A group of 176 flight-line readiness technicians and inspectors at Boeing’s factory in North Charleston, S.C., voted 104 to 65 May 31 to join the International Association of Machinists and Aerospace Workers (IAM). It’s the first group of workers to unionize at Boeing’s South Carolina factory since the IAM was voted out there in 2009. Back then, the plant employed 300. Today it employs about 6,700 workers assembling Boeing 787 Dreamliners. In 2011, the National Labor Relations Board (NLRB) determined that Boeing located 787 assembly in non-union South Carolina in part to punish its unionized Puget Sound workforce for striking.
South Carolina Gov. Henry McMaster wants to keep it that way.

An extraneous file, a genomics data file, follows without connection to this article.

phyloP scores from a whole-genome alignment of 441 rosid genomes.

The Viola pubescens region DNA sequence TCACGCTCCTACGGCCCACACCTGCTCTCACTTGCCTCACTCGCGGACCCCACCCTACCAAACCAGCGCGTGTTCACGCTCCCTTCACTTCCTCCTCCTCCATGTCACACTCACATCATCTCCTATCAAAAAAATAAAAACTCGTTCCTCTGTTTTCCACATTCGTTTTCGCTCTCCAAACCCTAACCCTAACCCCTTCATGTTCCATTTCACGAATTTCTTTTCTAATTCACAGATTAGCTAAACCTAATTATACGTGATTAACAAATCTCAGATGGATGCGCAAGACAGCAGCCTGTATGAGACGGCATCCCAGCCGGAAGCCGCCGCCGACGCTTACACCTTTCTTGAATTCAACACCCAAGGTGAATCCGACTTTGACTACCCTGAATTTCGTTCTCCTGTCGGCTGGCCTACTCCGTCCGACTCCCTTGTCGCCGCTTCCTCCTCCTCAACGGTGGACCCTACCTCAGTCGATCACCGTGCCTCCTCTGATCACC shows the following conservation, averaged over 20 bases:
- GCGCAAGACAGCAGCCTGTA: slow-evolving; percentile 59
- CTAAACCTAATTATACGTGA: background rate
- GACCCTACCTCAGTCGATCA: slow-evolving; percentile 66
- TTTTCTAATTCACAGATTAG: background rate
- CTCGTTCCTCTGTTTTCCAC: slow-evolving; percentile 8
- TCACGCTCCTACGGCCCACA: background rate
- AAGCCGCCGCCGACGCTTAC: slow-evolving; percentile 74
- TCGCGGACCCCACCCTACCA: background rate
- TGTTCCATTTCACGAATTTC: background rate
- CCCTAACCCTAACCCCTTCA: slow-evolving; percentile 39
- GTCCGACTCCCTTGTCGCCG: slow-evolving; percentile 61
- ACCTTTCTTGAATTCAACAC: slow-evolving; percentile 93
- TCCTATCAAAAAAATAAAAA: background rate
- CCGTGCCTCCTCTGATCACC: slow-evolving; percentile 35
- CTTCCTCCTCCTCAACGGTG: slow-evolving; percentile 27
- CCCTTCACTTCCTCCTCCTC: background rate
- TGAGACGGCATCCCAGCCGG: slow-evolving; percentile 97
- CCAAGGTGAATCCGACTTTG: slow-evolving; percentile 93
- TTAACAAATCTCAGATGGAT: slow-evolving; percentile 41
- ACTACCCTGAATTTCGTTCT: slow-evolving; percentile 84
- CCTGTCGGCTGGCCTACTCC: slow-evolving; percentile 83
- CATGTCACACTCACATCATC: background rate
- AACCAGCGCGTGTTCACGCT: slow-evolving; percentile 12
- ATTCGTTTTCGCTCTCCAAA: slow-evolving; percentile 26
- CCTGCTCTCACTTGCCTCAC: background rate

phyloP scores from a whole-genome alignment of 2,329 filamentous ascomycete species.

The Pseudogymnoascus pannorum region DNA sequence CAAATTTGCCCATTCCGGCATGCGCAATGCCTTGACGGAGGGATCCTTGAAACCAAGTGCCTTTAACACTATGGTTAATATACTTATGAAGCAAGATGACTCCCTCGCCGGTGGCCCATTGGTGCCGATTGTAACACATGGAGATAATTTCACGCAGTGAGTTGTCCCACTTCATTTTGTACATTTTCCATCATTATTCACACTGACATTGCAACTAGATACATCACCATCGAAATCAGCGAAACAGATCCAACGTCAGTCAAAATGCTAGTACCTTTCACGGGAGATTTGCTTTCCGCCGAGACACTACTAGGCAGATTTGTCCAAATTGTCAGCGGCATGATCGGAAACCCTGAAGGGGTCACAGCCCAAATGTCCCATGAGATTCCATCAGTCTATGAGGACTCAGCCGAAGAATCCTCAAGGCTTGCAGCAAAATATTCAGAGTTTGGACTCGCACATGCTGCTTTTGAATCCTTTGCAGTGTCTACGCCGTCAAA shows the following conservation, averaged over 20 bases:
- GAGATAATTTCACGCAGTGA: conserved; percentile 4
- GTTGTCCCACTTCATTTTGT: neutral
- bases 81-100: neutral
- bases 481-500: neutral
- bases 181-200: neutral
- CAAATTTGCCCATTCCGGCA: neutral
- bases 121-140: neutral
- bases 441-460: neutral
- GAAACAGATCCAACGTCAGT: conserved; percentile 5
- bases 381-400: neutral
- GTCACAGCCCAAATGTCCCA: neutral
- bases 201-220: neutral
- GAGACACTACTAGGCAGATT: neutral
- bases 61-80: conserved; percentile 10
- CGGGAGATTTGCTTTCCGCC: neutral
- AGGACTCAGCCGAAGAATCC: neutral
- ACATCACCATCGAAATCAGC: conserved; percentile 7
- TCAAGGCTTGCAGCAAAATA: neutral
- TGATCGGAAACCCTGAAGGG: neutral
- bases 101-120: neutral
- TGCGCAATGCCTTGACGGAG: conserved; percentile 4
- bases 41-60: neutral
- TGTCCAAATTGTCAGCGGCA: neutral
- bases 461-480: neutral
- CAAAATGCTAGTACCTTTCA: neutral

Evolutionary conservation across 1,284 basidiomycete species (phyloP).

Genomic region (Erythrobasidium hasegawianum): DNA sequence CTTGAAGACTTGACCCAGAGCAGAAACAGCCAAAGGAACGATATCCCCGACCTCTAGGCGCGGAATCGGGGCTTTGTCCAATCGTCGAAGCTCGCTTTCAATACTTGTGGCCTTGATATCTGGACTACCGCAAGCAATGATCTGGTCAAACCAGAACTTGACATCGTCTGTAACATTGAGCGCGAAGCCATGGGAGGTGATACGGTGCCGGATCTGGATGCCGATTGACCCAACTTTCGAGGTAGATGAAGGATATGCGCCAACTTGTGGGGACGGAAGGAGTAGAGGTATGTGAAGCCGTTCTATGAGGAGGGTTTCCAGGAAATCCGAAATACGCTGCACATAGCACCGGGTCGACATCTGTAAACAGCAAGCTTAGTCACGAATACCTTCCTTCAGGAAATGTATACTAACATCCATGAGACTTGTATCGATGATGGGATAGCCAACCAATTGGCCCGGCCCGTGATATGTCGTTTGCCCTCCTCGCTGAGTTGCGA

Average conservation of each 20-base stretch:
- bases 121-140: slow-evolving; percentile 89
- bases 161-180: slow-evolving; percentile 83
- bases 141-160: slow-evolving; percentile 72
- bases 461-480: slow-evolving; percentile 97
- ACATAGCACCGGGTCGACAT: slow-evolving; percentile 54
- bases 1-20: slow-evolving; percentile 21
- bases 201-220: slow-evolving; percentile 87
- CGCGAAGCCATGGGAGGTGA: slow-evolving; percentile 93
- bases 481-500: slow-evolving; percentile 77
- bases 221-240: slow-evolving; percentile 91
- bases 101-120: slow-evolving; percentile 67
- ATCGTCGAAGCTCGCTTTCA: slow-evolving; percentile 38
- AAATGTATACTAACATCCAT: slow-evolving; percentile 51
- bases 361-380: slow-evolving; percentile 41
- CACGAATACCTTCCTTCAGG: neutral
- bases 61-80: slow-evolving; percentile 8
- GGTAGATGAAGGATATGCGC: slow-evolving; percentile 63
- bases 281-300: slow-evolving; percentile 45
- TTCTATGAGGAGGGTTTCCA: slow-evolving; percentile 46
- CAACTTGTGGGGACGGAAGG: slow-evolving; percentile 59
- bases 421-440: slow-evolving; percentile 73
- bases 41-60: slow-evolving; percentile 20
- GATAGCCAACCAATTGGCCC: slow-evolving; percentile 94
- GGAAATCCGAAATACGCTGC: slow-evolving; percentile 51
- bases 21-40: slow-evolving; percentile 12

“Out-of-state union bosses have no interest in the future of South Carolina or this remarkable company,” McMaster tweeted 10 days before the Boeing union vote. “We aren’t going to let out-of-state labor unions ruin the wonderful working environment in our state.”
Boeing brought in anti-union consultants to talk to the workers in mandatory meetings. It didn’t work. Flight-line technicians at the South Carolina plant earn about 30 percent less than their union counterparts in Washington state.
The result isn’t a vote against Boeing, said Machinists International President Bob Martinez in a press statement: “It was a vote for the return of American prosperity. Unions are the best mechanism for protecting the interest of working men and women.”
The IAM represents more than 35,000 Boeing employees at 24 locations nationwide.
Boeing said it will appeal the vote result, saying the workers aren’t distinct enough to be allowed to have their own union, but should be part of a larger plant-wide group. That larger group rejected Machinist representation by 2,097 to 731 in a Feb. 15, 2017 union vote.